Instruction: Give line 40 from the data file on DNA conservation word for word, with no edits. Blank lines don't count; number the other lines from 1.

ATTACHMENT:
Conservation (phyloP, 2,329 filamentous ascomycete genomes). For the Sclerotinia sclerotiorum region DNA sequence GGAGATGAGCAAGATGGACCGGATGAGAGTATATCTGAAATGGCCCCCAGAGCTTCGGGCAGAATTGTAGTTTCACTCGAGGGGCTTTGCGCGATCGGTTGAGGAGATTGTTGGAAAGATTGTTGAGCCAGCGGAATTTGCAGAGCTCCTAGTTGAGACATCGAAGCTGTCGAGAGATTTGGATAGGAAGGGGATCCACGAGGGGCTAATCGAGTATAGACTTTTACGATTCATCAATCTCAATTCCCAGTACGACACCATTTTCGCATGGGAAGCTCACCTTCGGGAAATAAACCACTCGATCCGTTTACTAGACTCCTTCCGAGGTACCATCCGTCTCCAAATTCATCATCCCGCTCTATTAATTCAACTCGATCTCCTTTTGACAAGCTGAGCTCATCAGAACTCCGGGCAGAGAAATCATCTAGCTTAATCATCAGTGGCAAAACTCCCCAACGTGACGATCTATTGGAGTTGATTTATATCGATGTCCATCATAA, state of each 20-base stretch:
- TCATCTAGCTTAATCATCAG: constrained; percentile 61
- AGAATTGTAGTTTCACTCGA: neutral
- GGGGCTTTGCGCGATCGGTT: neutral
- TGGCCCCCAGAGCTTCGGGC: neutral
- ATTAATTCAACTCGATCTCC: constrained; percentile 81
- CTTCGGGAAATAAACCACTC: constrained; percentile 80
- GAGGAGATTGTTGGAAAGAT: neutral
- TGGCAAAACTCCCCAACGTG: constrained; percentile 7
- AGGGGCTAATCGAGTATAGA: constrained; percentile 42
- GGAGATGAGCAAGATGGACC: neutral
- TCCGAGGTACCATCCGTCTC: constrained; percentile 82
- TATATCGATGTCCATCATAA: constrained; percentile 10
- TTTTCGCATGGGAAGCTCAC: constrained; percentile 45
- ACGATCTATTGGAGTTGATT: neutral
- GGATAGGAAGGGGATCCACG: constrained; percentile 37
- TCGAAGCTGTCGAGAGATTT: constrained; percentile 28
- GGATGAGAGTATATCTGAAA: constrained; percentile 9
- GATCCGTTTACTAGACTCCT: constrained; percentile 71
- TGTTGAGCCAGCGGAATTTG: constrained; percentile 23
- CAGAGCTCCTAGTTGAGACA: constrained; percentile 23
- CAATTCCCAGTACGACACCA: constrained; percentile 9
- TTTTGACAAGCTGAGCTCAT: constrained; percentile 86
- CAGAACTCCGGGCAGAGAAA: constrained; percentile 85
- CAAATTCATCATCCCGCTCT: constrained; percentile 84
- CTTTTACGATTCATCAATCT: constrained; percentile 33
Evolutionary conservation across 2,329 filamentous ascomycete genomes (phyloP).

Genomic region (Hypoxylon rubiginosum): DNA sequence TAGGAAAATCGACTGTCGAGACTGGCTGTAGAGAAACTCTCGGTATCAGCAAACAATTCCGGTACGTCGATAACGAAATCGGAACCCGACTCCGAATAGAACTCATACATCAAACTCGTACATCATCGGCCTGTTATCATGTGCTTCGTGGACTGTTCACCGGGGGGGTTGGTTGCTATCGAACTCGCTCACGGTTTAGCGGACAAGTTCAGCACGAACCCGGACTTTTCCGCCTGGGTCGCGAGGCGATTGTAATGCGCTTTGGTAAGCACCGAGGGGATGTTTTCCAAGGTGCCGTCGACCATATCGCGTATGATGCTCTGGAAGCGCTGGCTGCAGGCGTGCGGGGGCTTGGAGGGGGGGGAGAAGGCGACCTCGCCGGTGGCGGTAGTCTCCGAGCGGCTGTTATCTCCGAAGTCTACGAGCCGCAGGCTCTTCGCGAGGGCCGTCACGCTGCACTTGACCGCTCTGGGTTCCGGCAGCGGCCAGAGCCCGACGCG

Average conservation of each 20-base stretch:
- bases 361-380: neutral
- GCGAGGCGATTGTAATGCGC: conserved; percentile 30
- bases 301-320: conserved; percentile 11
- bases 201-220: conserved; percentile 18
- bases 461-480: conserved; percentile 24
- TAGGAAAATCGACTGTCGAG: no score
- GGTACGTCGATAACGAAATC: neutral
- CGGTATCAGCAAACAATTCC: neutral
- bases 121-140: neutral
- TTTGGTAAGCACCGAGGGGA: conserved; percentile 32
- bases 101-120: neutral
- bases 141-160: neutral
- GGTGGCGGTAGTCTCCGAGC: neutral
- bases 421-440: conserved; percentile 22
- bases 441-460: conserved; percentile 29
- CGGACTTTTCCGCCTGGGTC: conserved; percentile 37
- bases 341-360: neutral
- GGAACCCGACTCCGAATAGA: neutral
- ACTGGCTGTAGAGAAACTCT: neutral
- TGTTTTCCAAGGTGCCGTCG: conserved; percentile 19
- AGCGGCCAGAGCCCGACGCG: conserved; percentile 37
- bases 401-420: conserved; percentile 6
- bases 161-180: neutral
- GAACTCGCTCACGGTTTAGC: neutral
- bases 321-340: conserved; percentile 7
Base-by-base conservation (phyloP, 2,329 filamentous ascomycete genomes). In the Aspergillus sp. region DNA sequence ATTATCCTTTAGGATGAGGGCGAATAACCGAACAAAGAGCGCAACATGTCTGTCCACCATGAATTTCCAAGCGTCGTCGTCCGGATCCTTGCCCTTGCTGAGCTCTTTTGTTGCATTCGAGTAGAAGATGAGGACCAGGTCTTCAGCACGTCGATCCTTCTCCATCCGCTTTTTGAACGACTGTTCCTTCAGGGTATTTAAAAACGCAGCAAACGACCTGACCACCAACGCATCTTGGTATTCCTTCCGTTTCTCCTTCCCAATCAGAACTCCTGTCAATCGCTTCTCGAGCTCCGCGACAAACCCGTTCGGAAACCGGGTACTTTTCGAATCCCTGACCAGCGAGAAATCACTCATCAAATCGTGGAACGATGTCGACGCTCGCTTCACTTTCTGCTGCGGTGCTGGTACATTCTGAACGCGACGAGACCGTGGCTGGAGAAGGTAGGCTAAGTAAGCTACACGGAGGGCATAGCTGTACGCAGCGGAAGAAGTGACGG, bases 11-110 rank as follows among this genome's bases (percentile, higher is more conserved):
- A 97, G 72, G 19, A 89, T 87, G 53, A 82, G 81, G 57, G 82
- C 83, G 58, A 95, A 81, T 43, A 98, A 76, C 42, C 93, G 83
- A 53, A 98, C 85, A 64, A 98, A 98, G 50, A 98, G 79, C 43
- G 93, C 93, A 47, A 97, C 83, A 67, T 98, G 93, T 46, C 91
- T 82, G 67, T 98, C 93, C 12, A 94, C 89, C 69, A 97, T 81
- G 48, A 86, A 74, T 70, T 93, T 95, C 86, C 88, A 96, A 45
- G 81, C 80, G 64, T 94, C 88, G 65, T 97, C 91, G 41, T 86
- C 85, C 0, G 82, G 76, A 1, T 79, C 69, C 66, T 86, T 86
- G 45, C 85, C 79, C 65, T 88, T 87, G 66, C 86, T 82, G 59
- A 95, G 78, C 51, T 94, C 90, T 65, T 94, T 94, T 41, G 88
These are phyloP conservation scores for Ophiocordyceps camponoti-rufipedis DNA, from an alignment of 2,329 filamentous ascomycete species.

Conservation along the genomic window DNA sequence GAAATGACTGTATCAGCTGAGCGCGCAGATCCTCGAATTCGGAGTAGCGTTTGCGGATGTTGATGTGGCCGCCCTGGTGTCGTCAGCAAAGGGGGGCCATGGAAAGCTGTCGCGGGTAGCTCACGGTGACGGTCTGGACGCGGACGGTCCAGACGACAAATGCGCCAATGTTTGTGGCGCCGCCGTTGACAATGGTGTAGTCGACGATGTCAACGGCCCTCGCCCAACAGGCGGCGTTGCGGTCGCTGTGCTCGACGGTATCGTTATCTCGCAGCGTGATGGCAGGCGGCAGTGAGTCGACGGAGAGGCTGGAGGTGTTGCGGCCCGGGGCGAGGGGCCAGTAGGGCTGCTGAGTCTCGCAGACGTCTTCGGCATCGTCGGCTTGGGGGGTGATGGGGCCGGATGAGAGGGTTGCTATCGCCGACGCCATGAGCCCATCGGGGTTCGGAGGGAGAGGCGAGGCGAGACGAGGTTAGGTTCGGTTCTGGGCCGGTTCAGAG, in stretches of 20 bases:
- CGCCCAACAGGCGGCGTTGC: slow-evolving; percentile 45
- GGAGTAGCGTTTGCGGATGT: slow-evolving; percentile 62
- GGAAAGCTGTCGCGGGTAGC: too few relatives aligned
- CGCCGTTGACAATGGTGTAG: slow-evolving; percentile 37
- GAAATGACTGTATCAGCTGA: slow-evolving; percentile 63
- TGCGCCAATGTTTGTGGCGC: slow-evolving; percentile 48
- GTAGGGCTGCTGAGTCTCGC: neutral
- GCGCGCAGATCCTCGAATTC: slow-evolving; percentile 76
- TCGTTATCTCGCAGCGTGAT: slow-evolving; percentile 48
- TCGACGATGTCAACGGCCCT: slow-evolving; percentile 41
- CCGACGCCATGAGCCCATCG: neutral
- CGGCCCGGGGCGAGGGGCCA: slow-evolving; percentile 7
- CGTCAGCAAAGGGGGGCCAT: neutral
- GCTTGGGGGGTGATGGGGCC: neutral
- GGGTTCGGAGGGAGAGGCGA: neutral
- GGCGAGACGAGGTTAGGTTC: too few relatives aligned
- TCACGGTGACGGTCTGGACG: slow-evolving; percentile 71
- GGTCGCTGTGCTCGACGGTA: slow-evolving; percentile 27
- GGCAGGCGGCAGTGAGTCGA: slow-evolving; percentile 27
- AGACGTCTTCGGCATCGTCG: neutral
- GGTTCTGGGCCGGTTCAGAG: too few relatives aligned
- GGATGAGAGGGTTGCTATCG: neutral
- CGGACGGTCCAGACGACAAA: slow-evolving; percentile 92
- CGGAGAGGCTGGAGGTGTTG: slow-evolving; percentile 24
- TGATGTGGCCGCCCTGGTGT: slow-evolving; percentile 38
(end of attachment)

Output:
- bases 101-120: neutral